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Toledo Museum of Art selects George Vidas as 47th Guest Artist Pavilion Project (GAPP) artist in residence

George Vidas
George Vidas

 

Detroit-based neon artist George Vidas has been selected as the 47th Guest Artist Pavilion Project (GAPP) artist in residence at the Toledo Museum of Art (TMA). GAPP invites contemporary artists from around the world to create new work in glass and share their processes with the public. A graduate of Alfred University, Vidas will share his artistic practice in relation to glass and neon as a means for creative expression.

Vidas is in residence from Feb. 22 through March 17 and will present a free Zoom artist’s talk on Tuesday, March 16, at 7 p.m. Pre-registration for this event is required and available at toledomuseum.org.

“George Vidas has an impressive creative background in neon art and we are excited to debut our new neon studio by inviting him as our next resident artist,” said Alan Iwamura, glass studio manager at the Toledo Museum of Art. “TMA is looking forward to helping him explore innovative approaches that will involve creative experimentation across multiple studios in the Glass Pavilion during his residency.”

Vidas has worked professionally in the arts and is the proprietor of Signifier Signs in Detroit, Michigan. He earned a Bachelor of Fine Arts degree from Alfred University in 2010 and contributed to creative education programs at Pilchuck Glass School in Stanwood, Washington, and Stone Quarry Hill Art Park in Cazenovia, New York.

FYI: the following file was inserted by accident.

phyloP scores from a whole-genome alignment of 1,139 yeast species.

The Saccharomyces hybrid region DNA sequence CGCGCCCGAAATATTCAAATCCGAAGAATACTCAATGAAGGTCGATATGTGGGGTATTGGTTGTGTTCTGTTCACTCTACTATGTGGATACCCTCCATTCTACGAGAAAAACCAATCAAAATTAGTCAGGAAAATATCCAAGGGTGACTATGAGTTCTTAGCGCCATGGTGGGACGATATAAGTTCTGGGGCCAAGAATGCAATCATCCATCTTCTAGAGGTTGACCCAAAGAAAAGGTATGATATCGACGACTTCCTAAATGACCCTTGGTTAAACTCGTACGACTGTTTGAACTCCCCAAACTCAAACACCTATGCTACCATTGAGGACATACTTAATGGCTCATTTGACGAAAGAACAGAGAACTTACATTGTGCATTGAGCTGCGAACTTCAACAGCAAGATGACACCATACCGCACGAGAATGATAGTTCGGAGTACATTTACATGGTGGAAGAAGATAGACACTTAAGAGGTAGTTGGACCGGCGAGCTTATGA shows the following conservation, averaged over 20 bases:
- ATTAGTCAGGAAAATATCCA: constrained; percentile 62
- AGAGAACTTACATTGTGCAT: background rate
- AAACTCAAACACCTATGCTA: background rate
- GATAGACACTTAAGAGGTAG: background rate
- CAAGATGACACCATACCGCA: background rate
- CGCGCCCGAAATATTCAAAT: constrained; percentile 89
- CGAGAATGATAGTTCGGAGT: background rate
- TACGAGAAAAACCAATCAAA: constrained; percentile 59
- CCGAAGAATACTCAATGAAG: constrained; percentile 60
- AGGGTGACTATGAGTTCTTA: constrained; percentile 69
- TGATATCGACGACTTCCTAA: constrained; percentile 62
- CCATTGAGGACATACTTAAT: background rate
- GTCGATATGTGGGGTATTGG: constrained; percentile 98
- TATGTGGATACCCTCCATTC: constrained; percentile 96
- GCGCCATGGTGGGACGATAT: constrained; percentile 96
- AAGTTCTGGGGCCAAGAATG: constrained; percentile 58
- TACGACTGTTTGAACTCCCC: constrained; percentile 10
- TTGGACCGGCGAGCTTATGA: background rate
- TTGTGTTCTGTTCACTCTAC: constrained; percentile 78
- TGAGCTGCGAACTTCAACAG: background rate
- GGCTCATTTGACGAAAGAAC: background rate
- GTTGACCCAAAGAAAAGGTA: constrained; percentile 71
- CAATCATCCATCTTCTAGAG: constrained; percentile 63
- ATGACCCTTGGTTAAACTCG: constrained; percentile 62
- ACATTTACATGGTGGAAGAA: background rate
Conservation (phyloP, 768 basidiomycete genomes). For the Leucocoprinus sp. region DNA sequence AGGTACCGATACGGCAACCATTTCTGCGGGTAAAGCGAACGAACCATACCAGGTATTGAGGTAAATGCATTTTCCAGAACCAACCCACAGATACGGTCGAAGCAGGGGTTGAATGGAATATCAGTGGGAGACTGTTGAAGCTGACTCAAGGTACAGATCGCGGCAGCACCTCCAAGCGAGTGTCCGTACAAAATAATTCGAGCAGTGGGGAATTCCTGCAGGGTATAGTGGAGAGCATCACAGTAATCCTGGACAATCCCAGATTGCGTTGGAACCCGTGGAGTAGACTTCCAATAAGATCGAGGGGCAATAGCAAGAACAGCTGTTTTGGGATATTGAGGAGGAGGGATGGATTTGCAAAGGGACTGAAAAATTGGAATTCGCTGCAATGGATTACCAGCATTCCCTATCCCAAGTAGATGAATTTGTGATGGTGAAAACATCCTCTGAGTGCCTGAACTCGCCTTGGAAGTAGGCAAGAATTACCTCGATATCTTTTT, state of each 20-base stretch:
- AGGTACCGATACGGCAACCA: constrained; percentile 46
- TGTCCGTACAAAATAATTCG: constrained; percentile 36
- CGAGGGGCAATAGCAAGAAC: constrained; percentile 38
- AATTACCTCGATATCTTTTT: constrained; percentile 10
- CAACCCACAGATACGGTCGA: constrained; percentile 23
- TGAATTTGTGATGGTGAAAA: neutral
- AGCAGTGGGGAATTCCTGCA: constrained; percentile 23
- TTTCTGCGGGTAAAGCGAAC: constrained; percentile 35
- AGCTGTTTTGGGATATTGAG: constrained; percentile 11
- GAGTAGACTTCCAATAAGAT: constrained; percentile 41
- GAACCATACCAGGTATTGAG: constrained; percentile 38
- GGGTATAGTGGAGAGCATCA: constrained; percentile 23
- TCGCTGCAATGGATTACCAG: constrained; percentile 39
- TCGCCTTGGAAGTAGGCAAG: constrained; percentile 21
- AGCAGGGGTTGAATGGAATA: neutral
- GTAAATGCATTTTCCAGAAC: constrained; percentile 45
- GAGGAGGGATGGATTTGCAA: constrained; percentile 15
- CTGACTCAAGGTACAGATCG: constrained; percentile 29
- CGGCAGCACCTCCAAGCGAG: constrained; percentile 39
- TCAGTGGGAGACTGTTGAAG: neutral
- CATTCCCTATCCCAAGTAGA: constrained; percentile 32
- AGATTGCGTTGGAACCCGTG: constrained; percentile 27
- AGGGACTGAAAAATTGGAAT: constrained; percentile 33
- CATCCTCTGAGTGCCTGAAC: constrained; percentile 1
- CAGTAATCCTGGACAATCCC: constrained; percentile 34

Since its opening in 2006, the TMA Glass Pavilion has uniquely combined its role as the home of one of the world’s greatest glass collections with its place as a working glass studio, born from Toledo roots. As the birthplace of the Studio Glass Movement, Toledo continues to play a pivotal role in today’s contemporary glass community. A large part of that influence comes from its ongoing effort to develop and provide new avenues for artists to create works from glass, which now includes neon sculpture.

GAPP highlights the unique nature of the Glass Pavilion by encouraging experimentation with glass in innovative ways. Specifically designed to encourage resident artists to utilize the TMA collection, this program is positioned to serve the educational mission of TMA while promoting greater dialogue within the contemporary glass and contemporary art communities.

GAPP artists have the opportunity to create works of art utilizing TMA’s outstanding studio facility at the Glass Pavilion, receive technical assistance from Museum staff, have uninterrupted time to create artwork, and benefit from the wide-ranging expertise in various glass-making techniques present within the community.